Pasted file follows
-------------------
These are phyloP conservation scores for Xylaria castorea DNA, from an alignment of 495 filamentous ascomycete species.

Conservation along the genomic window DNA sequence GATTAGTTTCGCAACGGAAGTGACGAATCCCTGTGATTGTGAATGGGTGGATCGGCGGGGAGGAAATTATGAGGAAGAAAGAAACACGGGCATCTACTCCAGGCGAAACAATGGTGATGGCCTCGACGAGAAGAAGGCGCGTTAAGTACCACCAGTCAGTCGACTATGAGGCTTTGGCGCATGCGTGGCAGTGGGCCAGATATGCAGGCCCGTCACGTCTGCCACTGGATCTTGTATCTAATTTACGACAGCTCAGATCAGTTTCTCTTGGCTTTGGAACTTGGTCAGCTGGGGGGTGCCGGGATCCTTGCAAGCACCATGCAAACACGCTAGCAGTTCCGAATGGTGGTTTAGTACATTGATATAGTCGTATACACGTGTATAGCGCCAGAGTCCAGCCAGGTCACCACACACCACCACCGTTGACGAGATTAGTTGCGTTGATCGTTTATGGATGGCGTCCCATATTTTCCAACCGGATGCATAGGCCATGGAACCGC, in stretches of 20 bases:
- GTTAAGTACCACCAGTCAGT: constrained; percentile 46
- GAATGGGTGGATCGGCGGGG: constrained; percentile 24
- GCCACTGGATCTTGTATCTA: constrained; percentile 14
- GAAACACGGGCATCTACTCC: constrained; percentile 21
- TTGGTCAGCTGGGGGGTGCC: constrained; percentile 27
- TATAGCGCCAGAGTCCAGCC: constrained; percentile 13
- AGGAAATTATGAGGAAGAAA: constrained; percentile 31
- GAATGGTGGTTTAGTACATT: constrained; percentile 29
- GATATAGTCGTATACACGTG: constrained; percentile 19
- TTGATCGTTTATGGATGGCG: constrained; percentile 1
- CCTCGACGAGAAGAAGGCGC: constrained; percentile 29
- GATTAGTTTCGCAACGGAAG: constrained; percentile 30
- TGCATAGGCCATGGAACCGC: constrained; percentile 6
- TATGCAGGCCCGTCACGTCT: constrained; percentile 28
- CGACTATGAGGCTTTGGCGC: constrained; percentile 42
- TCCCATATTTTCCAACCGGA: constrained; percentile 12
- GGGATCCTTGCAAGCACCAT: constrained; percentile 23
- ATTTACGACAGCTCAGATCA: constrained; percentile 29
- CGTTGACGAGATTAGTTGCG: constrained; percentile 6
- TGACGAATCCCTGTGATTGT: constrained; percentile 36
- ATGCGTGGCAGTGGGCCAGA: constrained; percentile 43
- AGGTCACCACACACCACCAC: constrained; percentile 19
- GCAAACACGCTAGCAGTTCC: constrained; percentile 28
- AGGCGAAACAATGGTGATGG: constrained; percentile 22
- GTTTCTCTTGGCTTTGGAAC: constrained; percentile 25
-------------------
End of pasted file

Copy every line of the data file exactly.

These are phyloP conservation scores for Xylaria castorea DNA, from an alignment of 495 filamentous ascomycete species.

Conservation along the genomic window DNA sequence GATTAGTTTCGCAACGGAAGTGACGAATCCCTGTGATTGTGAATGGGTGGATCGGCGGGGAGGAAATTATGAGGAAGAAAGAAACACGGGCATCTACTCCAGGCGAAACAATGGTGATGGCCTCGACGAGAAGAAGGCGCGTTAAGTACCACCAGTCAGTCGACTATGAGGCTTTGGCGCATGCGTGGCAGTGGGCCAGATATGCAGGCCCGTCACGTCTGCCACTGGATCTTGTATCTAATTTACGACAGCTCAGATCAGTTTCTCTTGGCTTTGGAACTTGGTCAGCTGGGGGGTGCCGGGATCCTTGCAAGCACCATGCAAACACGCTAGCAGTTCCGAATGGTGGTTTAGTACATTGATATAGTCGTATACACGTGTATAGCGCCAGAGTCCAGCCAGGTCACCACACACCACCACCGTTGACGAGATTAGTTGCGTTGATCGTTTATGGATGGCGTCCCATATTTTCCAACCGGATGCATAGGCCATGGAACCGC, in stretches of 20 bases:
- GTTAAGTACCACCAGTCAGT: constrained; percentile 46
- GAATGGGTGGATCGGCGGGG: constrained; percentile 24
- GCCACTGGATCTTGTATCTA: constrained; percentile 14
- GAAACACGGGCATCTACTCC: constrained; percentile 21
- TTGGTCAGCTGGGGGGTGCC: constrained; percentile 27
- TATAGCGCCAGAGTCCAGCC: constrained; percentile 13
- AGGAAATTATGAGGAAGAAA: constrained; percentile 31
- GAATGGTGGTTTAGTACATT: constrained; percentile 29
- GATATAGTCGTATACACGTG: constrained; percentile 19
- TTGATCGTTTATGGATGGCG: constrained; percentile 1
- CCTCGACGAGAAGAAGGCGC: constrained; percentile 29
- GATTAGTTTCGCAACGGAAG: constrained; percentile 30
- TGCATAGGCCATGGAACCGC: constrained; percentile 6
- TATGCAGGCCCGTCACGTCT: constrained; percentile 28
- CGACTATGAGGCTTTGGCGC: constrained; percentile 42
- TCCCATATTTTCCAACCGGA: constrained; percentile 12
- GGGATCCTTGCAAGCACCAT: constrained; percentile 23
- ATTTACGACAGCTCAGATCA: constrained; percentile 29
- CGTTGACGAGATTAGTTGCG: constrained; percentile 6
- TGACGAATCCCTGTGATTGT: constrained; percentile 36
- ATGCGTGGCAGTGGGCCAGA: constrained; percentile 43
- AGGTCACCACACACCACCAC: constrained; percentile 19
- GCAAACACGCTAGCAGTTCC: constrained; percentile 28
- AGGCGAAACAATGGTGATGG: constrained; percentile 22
- GTTTCTCTTGGCTTTGGAAC: constrained; percentile 25